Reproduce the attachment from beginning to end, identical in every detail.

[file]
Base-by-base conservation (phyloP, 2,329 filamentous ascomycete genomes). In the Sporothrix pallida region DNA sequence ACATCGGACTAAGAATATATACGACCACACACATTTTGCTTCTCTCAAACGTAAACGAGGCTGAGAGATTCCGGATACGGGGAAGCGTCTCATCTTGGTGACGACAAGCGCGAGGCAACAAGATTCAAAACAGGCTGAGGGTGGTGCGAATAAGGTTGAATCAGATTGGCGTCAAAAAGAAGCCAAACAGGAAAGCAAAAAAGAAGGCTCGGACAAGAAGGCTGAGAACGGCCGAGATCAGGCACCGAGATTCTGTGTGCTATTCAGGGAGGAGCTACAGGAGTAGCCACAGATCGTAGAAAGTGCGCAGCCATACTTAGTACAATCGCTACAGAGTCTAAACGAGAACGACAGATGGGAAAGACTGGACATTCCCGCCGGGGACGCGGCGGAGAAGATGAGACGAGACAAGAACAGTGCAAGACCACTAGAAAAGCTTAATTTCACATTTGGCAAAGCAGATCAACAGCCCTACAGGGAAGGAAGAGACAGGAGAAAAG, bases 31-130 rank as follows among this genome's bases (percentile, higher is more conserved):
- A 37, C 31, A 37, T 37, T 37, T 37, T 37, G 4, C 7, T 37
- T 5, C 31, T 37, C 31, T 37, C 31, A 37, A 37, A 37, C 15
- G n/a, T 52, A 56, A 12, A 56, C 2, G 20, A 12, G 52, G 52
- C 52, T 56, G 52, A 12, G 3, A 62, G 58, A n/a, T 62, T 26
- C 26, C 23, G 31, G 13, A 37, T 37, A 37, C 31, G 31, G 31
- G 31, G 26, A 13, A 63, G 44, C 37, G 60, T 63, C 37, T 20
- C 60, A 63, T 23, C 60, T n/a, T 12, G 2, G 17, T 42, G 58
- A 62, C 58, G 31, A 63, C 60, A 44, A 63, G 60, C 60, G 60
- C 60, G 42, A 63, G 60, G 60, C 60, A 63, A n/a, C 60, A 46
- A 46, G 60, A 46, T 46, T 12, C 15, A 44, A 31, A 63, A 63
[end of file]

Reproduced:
Base-by-base conservation (phyloP, 2,329 filamentous ascomycete genomes). In the Sporothrix pallida region DNA sequence ACATCGGACTAAGAATATATACGACCACACACATTTTGCTTCTCTCAAACGTAAACGAGGCTGAGAGATTCCGGATACGGGGAAGCGTCTCATCTTGGTGACGACAAGCGCGAGGCAACAAGATTCAAAACAGGCTGAGGGTGGTGCGAATAAGGTTGAATCAGATTGGCGTCAAAAAGAAGCCAAACAGGAAAGCAAAAAAGAAGGCTCGGACAAGAAGGCTGAGAACGGCCGAGATCAGGCACCGAGATTCTGTGTGCTATTCAGGGAGGAGCTACAGGAGTAGCCACAGATCGTAGAAAGTGCGCAGCCATACTTAGTACAATCGCTACAGAGTCTAAACGAGAACGACAGATGGGAAAGACTGGACATTCCCGCCGGGGACGCGGCGGAGAAGATGAGACGAGACAAGAACAGTGCAAGACCACTAGAAAAGCTTAATTTCACATTTGGCAAAGCAGATCAACAGCCCTACAGGGAAGGAAGAGACAGGAGAAAAG, bases 31-130 rank as follows among this genome's bases (percentile, higher is more conserved):
- A 37, C 31, A 37, T 37, T 37, T 37, T 37, G 4, C 7, T 37
- T 5, C 31, T 37, C 31, T 37, C 31, A 37, A 37, A 37, C 15
- G n/a, T 52, A 56, A 12, A 56, C 2, G 20, A 12, G 52, G 52
- C 52, T 56, G 52, A 12, G 3, A 62, G 58, A n/a, T 62, T 26
- C 26, C 23, G 31, G 13, A 37, T 37, A 37, C 31, G 31, G 31
- G 31, G 26, A 13, A 63, G 44, C 37, G 60, T 63, C 37, T 20
- C 60, A 63, T 23, C 60, T n/a, T 12, G 2, G 17, T 42, G 58
- A 62, C 58, G 31, A 63, C 60, A 44, A 63, G 60, C 60, G 60
- C 60, G 42, A 63, G 60, G 60, C 60, A 63, A n/a, C 60, A 46
- A 46, G 60, A 46, T 46, T 12, C 15, A 44, A 31, A 63, A 63